I may have shared this story on these pages previously, but it’s worth a second life. Anyone who’s been toiling in the tech space for any length of time won’t forget the launch of Microsoft’s first big-branded OS — Windows 95.
The over-the-top launch was capped with the mother of all “fam trips” that saw hundreds of journalists descend upon Redmond, Washington for the first-class fete.
We convinced our then client Ziff-Davis Publishing to “ambush” the captive affair with its own breakfast ahead of the formal doings out at the MS campus. Media were enticed to Z-D’s presser less by the eggs & bacon, and more by the chance to hear the industry’s top tech editors (e.g., Michael Miller, Jim Louderback, Bill Machrone, and others) “separate the fact from the fiction” over the much-hyped, but nonetheless pathbreaking operating system.
The strategy of ambushing high-profile media or marketing events is nothing new. How many companies look to CES or E-cubed as opportunities to commandeer registered media for their own news announcements? It’s the events to which one’s not invited or haven’t formally signed on that make the tactic ten times trickier.
We once worked with a giant toy company that somehow managed to bypass the $40 million entry fee to put its product in the hands of every Olympic athlete…during the Games. The boffo publicity that was generated made many of the top-tier sponsors green with envy.
Flash forward to today. Google, which may be wise to the PR doings of Silicon Valley, and even Wall Street, took a powder this week when it tried to exploit the captive audience at eBay’s annual member confab in Boston. In an effort to gain attention for Google Checkout — a competitor to eBay’s PayPal — the Mountain View company invited eBay sellers to its own event:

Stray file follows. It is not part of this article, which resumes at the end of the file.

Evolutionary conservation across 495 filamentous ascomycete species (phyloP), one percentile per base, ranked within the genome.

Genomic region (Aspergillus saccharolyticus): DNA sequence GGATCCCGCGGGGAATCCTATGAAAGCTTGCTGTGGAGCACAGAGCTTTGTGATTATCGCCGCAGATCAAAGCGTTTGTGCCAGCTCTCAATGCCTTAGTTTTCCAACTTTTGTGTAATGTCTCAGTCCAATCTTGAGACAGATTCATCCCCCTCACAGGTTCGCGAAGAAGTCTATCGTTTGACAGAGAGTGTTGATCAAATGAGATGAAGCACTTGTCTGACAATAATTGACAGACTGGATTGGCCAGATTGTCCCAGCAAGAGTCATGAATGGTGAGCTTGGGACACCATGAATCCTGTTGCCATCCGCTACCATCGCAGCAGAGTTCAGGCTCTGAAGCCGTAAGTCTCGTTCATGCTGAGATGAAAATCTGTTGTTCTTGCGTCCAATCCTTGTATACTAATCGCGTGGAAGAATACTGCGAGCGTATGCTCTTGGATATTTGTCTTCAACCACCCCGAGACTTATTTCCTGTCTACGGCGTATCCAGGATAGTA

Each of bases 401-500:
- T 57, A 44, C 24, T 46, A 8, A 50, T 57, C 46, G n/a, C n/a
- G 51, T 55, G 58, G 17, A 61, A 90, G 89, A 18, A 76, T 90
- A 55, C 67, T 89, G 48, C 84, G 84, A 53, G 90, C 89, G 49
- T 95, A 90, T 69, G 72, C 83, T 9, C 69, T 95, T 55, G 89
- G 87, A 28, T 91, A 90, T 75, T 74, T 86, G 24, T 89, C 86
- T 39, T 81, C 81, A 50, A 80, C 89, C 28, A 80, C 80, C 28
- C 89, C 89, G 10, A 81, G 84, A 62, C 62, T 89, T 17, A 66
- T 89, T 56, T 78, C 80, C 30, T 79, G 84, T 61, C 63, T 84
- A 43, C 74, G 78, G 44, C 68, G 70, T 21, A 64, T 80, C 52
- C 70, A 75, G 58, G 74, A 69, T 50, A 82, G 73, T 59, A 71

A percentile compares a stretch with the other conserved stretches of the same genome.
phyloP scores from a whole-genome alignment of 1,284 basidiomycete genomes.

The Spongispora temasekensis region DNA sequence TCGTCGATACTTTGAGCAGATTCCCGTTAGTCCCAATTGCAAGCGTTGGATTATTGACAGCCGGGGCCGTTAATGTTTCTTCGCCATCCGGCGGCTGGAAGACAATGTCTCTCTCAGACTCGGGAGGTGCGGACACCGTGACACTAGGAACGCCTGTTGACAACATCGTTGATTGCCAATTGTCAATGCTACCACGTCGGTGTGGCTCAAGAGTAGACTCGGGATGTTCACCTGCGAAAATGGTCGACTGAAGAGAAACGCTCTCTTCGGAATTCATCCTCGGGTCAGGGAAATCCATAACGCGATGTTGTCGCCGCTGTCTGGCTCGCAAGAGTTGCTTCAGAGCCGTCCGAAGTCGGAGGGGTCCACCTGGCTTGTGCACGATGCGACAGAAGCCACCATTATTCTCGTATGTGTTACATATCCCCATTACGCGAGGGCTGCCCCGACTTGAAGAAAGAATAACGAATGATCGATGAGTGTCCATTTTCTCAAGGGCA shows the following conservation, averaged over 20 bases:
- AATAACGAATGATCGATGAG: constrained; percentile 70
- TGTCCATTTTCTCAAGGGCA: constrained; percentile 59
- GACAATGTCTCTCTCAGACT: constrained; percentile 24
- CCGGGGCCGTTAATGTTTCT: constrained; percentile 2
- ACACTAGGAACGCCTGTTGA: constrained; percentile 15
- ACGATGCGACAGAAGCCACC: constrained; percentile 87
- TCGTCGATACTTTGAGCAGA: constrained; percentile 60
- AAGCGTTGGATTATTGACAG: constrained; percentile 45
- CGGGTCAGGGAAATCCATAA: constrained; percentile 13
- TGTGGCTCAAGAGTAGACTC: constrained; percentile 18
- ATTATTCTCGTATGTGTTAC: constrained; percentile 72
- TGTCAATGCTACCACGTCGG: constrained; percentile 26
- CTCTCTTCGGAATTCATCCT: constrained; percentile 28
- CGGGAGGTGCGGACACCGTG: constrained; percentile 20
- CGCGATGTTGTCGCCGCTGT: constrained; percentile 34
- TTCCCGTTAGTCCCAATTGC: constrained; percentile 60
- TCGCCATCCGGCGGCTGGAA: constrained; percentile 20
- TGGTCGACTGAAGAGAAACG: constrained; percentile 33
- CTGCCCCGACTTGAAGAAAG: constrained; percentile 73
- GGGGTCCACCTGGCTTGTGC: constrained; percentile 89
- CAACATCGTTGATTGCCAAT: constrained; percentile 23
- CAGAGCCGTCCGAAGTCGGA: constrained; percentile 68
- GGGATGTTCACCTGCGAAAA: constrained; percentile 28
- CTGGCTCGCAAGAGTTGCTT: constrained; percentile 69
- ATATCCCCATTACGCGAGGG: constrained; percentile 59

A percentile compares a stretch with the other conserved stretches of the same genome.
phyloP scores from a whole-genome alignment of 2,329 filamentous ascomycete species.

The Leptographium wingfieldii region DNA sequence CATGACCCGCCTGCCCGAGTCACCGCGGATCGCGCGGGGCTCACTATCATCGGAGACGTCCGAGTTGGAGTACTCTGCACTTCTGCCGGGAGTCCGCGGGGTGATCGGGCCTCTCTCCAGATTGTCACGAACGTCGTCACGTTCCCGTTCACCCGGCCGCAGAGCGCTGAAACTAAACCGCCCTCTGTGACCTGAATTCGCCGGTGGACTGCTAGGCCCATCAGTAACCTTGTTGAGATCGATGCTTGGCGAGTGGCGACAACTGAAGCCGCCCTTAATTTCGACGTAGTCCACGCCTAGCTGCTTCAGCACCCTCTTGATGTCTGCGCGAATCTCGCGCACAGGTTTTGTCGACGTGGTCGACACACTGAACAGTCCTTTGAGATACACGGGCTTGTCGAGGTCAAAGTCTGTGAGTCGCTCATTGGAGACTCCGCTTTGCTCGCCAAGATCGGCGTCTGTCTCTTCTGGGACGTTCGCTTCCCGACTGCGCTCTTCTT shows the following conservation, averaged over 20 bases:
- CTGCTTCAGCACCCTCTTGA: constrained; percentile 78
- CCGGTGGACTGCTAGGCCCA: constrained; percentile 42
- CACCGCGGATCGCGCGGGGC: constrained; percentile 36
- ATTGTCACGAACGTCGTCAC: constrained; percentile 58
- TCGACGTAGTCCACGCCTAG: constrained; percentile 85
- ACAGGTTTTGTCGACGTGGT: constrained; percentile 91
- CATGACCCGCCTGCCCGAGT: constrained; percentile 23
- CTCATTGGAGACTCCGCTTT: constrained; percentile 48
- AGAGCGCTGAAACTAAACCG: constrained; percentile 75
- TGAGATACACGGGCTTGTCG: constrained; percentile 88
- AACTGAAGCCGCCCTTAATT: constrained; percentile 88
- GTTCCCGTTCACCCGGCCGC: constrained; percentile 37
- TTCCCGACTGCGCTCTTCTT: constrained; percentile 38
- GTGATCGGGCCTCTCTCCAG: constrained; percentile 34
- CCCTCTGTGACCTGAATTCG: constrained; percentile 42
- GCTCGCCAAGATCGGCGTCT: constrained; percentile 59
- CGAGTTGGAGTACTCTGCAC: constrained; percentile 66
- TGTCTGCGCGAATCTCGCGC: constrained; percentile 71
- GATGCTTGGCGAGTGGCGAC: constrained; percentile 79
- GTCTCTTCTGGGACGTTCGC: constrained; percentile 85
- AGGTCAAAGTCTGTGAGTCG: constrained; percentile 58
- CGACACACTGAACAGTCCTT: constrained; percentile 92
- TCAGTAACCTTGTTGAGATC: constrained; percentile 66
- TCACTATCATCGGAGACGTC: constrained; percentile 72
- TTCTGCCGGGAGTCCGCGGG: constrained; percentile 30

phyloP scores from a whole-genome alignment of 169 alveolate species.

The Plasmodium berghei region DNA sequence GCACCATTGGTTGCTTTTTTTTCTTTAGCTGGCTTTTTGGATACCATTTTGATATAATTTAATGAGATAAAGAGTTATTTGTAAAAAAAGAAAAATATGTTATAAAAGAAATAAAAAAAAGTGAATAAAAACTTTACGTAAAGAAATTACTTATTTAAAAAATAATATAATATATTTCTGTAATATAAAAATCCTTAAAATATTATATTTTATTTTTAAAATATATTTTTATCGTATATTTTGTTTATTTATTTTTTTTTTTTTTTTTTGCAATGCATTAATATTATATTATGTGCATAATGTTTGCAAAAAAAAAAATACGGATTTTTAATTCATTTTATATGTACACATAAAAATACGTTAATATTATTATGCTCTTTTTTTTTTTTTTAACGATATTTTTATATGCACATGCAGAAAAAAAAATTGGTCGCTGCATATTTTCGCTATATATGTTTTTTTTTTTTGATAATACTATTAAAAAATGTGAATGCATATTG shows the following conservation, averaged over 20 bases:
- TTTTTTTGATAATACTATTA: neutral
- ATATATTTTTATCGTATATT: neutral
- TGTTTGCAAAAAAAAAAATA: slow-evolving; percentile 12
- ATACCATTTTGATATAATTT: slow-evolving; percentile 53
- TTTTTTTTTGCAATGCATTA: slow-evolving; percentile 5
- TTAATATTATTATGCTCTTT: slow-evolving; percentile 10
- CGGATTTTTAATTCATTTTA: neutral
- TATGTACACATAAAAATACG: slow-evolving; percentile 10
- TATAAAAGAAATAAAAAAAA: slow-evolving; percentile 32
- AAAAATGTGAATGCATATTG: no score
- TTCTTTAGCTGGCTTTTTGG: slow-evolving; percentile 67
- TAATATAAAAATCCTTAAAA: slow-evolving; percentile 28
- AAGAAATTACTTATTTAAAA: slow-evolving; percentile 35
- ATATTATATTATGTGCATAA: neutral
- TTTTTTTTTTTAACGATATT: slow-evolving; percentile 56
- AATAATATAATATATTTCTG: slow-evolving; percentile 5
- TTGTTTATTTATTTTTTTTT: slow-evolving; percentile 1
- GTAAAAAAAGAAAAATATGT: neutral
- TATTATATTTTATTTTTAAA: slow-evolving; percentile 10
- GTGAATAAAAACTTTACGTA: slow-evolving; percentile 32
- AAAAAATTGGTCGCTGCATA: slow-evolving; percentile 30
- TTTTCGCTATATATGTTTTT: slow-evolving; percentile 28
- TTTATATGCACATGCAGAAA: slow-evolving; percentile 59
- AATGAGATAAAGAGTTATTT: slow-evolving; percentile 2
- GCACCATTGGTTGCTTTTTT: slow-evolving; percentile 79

“Let Freedom Ring,” read the invitation on an official Google blog. And in classic Google style, it promised “free food, free drinks, free live music â€” even free massages.”
One small detail was overlooked as Miguel Heft reported in today’s Times:
“That did not sit well with eBay, and early Wednesday the IDG News Service reported that eBay had decided to drop all the ads it places on Googleâ€™s search engine. eBay is the largest buyer of Google search ads, according to Nielsen/NetRatings.”
Oops! eBay’s non-denial denial spoke for itself:
“‘I wonâ€™t comment whether that was directly tied to Googleâ€™s plans to have that party,'” said Hani Durzy, an eBay spokesman. He said that eBay was simply running a test â€” something it does frequently â€” by shifting marketing dollars to determine the best way to attract users.”
Not so sure about the latter part of that quote, but Google got the message, and wisely pulled the plug. To its credit, the big G did link to many less-than-flattering blogs that followed the “catfight.” Here are a few: